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SDG&E's new political action committee gets backlash

 February 14, 2024 at 5:00 AM PST

Good Morning, I’m Debbie Cruz….it’s Wednesday, February 14th.


A group hoping to replace S-D-G-AND-E with a municipal utility is speaking out about a new political action committee. More on that next. But first... let’s do the headlines….


There’s some relief for San Diegans who are still trying to bounce back from last month’s floods.

The city will waive fees for demolition, recycling, building permits and other recovery efforts.

It will also make some reconstruction permits a high priority for review and approval.

The fee waiver is expected to save San Diegans more than 2-point-4-million-dollars in total.


A new report, out this week, says the sewage contamination of waters at the Mexican border is not only affecting ocean water, but also the county’s air.

Researchers at SD-SU reviewed dozens of studies, finding that more than 100-billion gallons of untreated sewage and urban runoff spilled into the Tijuana Estuary and the Pacific Ocean over five years.

They also found 392 contaminants getting into the soil and ocean spray that goes into the air

Paula Stigler Granados is the lead author of the SD-SU report.

“Criteria for calling this a public health crisis really sets upon this idea that there is an exposure risk because of the vast amount of contamination that is is elevating the risk.”

The report will be used to encourage congress to allocate money towards restoring and expanding the south bay sewage treatment facility on the U-S side.


The county’s inflation rate dropped to its lowest level in three years last month.

The U-S Bureau of Labor Statistics’ Consumer Price Index released this week, shows prices were up nearly 4-percent so far this year, which is down compared to November, when the rate was more than 5-percent.

According to the San Diego Union-Tribune, the main reason the rate dropped in the county was because electricity prices were down.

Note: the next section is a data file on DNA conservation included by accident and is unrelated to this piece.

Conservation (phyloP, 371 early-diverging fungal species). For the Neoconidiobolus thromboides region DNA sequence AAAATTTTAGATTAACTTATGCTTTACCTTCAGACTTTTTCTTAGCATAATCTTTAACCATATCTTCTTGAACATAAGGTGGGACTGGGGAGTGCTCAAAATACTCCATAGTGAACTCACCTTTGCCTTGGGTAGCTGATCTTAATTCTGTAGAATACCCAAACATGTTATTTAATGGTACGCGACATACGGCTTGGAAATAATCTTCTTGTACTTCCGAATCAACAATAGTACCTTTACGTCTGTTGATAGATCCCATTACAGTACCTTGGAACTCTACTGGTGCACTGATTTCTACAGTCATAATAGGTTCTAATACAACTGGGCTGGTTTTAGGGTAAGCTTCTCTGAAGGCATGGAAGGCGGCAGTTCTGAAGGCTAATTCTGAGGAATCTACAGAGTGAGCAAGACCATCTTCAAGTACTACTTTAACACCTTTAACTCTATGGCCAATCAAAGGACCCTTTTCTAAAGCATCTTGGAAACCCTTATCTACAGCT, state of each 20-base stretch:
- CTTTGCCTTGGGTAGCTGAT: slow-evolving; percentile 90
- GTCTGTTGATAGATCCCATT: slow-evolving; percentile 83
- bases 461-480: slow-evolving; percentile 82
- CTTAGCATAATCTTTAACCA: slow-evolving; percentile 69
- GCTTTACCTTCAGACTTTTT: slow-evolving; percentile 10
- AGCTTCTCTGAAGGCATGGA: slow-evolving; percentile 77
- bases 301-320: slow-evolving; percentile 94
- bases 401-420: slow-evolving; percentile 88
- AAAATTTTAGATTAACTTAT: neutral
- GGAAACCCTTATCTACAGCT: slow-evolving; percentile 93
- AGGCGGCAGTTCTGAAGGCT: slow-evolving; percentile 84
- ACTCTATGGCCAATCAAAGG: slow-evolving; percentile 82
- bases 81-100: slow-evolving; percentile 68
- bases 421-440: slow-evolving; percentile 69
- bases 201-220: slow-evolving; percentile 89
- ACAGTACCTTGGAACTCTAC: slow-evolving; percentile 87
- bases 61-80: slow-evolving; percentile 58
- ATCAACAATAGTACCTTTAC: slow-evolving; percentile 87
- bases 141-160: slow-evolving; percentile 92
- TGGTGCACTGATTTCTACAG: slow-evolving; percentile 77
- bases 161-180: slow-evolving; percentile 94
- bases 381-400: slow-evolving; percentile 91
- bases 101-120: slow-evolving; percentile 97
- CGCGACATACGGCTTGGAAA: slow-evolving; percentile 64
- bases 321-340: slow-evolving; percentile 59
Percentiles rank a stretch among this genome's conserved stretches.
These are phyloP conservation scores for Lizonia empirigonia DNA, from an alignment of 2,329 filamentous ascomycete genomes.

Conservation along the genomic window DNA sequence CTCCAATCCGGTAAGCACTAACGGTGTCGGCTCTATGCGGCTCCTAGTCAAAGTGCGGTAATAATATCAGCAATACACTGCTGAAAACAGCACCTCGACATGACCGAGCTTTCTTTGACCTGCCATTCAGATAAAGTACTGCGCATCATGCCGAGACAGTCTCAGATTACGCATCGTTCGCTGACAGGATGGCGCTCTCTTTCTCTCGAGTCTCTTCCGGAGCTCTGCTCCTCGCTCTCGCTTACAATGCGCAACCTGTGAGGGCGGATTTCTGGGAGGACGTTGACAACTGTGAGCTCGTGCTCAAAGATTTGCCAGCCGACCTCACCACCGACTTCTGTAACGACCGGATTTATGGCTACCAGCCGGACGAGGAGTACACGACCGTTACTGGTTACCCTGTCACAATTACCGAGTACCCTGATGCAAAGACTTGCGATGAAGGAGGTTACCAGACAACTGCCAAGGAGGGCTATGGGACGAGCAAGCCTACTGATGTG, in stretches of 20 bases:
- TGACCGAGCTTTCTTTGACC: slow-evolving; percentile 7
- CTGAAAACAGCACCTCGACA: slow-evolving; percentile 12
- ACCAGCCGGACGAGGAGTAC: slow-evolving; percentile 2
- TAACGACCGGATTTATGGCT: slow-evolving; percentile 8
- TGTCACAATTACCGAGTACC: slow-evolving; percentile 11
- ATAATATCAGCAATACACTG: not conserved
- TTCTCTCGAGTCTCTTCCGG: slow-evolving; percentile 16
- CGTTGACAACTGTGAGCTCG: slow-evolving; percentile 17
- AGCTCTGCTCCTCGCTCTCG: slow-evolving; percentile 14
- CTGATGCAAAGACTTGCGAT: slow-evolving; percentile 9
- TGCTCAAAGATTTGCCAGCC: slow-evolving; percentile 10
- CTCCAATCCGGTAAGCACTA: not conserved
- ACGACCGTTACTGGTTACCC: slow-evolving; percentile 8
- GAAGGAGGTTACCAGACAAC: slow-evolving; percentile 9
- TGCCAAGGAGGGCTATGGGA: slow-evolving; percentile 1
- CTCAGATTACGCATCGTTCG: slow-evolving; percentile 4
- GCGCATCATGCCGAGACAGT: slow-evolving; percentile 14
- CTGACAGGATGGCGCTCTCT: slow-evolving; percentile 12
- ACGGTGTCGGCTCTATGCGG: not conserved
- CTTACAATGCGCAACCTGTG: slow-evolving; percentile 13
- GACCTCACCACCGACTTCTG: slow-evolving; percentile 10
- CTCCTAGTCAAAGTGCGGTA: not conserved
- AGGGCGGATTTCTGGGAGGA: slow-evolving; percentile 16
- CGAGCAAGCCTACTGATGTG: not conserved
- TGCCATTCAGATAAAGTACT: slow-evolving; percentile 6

Other factors include lower used car and clothing costs.


From KPBS, you’re listening to San Diego News Now. Stay with me for more of the local news you need.


The group trying to replace San Diego Gas and Electric with a municipal utility spoke out yesterday (Tuesday).

Environment reporter Erik Anderson says Power San Diego doesn’t appreciate S-D-G-&-E’s moves to stop their ballot initiative.

Advocates hoping to buy out San Diego Gas and Electric’s city operations are taking swipes at the utility’s recently created political action committee.  The Responsible Energy San Diego PAC was formed in December, and its 300-thousand dollars worth of funding all comes from the utility.  Power San Diego officials say the PAC’s top officers are key SDG&E employees. Bill Powers, PowerSD “I guess in some ways its SDG&E recognizes the potential seriousness of this campaign.  That they would form a completely SDG&E funded PAC.  That has one purpose, which is to oppose our ballot initiative.” Opponents say it doesn’t make sense to move forward without knowing all the costs.  And they oppose a government takeover of the utility grid, arguing that the city already has too many other issues that need attention. Erik Anderson KPBS News.


We’re continuing to bring you information on some of the local races on the primary ballot.

Today, San Diego City Council District’s one, five and seven.

Where reporter John Carroll says something very unusual is happening–

The three incumbents are all running unopposed.